¡El pan delicioso! - Ana’s Mexican Bakery offers variety of tasty breads, other treats

Ana Reyes

When Ana Reyes began baking Mexican pastries in the garage of her Port Arthur home in 2002, she didn’t realize how popular her delicious breads would ultimately become.

“I would put the breads in my car and go out into the streets and sell them,” she said. “I wanted to open a business, but I didn’t have enough money.”

Ana and her husband, Alvaro, eventually would save enough money to open Ana’s Mexican Bakery, named after Ana herself, at 3426 Gulfway Drive in Port Arthur around 13 years ago. The bakery became so popular that customers would convince the Reyes to open a second location at 2570 Calder Ave. in Beaumont in 2012.

Ana is up early in the morning – around 3 a.m. – baking fresh goods for her customers.

The bakery offers various types of “pan,” as it is called in Spanish — everything from bolillos, crusty oval rolls that were originally baked in a stone oven, to several different sweet breads called “pan dulce.”

Each has its own distinct shape and clever name to help you remember your favorite.

There’s marranitos, pastries sweetened with piloncillo and spiced with cinnamon. The bread looks like a “gingerbread pig.” However, ginger isn’t traditionally used to make the pastry.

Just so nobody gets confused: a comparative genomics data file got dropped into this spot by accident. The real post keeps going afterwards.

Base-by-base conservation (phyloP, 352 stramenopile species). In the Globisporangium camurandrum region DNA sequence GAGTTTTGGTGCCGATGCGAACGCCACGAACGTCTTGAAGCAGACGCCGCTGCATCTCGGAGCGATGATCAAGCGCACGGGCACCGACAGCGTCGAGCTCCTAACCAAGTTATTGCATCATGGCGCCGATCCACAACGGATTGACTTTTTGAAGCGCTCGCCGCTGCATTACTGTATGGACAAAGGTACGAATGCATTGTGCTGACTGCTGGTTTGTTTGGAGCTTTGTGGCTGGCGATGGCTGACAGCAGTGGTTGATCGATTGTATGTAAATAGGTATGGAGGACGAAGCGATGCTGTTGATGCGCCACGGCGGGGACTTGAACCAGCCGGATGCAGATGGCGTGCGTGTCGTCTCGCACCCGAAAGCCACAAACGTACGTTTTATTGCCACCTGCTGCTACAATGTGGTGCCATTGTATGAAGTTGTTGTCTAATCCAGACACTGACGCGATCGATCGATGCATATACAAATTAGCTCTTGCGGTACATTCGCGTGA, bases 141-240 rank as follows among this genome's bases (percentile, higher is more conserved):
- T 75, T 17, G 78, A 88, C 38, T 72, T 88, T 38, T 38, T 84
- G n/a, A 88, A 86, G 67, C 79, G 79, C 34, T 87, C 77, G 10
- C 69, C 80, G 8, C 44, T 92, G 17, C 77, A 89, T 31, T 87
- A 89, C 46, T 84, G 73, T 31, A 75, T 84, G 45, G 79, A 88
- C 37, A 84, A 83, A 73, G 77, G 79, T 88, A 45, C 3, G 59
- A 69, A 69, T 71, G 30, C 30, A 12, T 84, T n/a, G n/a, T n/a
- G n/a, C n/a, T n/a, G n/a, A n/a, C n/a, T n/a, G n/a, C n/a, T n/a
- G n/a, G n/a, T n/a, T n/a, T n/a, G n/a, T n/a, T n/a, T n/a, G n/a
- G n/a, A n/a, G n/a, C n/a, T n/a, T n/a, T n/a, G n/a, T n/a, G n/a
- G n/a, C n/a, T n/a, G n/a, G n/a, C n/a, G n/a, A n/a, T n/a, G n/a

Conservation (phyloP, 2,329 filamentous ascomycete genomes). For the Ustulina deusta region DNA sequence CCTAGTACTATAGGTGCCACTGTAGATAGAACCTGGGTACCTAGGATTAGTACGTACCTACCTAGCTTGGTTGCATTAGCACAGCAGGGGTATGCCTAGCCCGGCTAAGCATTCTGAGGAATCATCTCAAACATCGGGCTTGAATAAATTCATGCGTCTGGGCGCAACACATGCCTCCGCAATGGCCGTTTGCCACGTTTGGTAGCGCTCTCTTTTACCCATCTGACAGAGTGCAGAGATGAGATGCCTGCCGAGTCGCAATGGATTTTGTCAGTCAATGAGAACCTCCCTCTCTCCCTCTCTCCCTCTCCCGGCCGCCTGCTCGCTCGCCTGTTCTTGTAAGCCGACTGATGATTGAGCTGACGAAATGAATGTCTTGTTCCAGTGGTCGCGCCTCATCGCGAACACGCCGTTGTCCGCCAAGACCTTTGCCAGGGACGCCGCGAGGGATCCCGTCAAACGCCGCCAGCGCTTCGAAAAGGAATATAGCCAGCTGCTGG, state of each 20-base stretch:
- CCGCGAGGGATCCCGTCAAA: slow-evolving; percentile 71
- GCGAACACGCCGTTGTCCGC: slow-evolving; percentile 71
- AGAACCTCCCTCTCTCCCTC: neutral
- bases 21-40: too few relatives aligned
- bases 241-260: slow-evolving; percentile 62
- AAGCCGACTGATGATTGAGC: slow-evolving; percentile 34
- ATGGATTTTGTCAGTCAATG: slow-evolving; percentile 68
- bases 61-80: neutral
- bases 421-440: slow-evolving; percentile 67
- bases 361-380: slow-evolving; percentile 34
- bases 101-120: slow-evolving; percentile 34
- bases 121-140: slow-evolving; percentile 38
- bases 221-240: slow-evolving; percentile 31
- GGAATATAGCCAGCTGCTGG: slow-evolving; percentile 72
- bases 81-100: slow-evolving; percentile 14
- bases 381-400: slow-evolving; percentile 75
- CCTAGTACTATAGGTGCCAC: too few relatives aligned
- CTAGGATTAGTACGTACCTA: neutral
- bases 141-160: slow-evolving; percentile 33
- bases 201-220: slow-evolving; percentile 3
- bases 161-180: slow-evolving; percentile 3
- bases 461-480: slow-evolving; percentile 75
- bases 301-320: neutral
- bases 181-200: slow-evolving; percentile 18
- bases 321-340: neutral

Conchas, which literally translates to “shells,” known for their shell-like shape and sugar shell pattern on the top, are one of the most famous Mexican pastries and widely recognized in the United States.

The ojos de buey, or ox eyes, are delicious dough balls filled with marmalade and shaved coconut.

Orejas are flaky and sweet Mexican pastries shaped like an ear and are similar to a French palmier.

And don’t forget about the cuernos (horns), which look similar to French croissants but are often topped with sugar or filled with cheese. Mmm ... tasty!

My personal favorite is the danés, basically a strawberry jelly and crème-filled Danish pastry. Not only is it aesthetically appealing but it tantalizes the taste buds as well.

The flan, a shortcrust pastry coated with sweet syrup, similar to a custard tart, is a popular treat, according to Ana. The caramel sauce that goes with the flan custard is made of cooked sugar.

Ana even prepares a traditional-style bread from her hometown of Cotija, Michoacan, Mexico called “aguacata.” Its shape is similar to a tortilla but a little thicker, and its interior has small pieces of brown sugar.

If you find learning all these Spanish names for pastries intimidating, don’t. You don’t need to memorize the names of your favorites. When you walk in, you can just pick up a tray and go to town, browsing the wide selection of breads and picking out which looks most delicious to you.

The tres leches (three milks) cake is a sponge cake soaked in three kinds of milk: evaporated milk, condensed milk and heavy cream. It is a must try and popular with customers. Although there are ready-made tres leches cakes available, if you want one specialized or made a certain way, Ana asks that you call in advance — usually a day’s notice is good.

Be sure to try the coffee, ice cream and flavored waters, as well.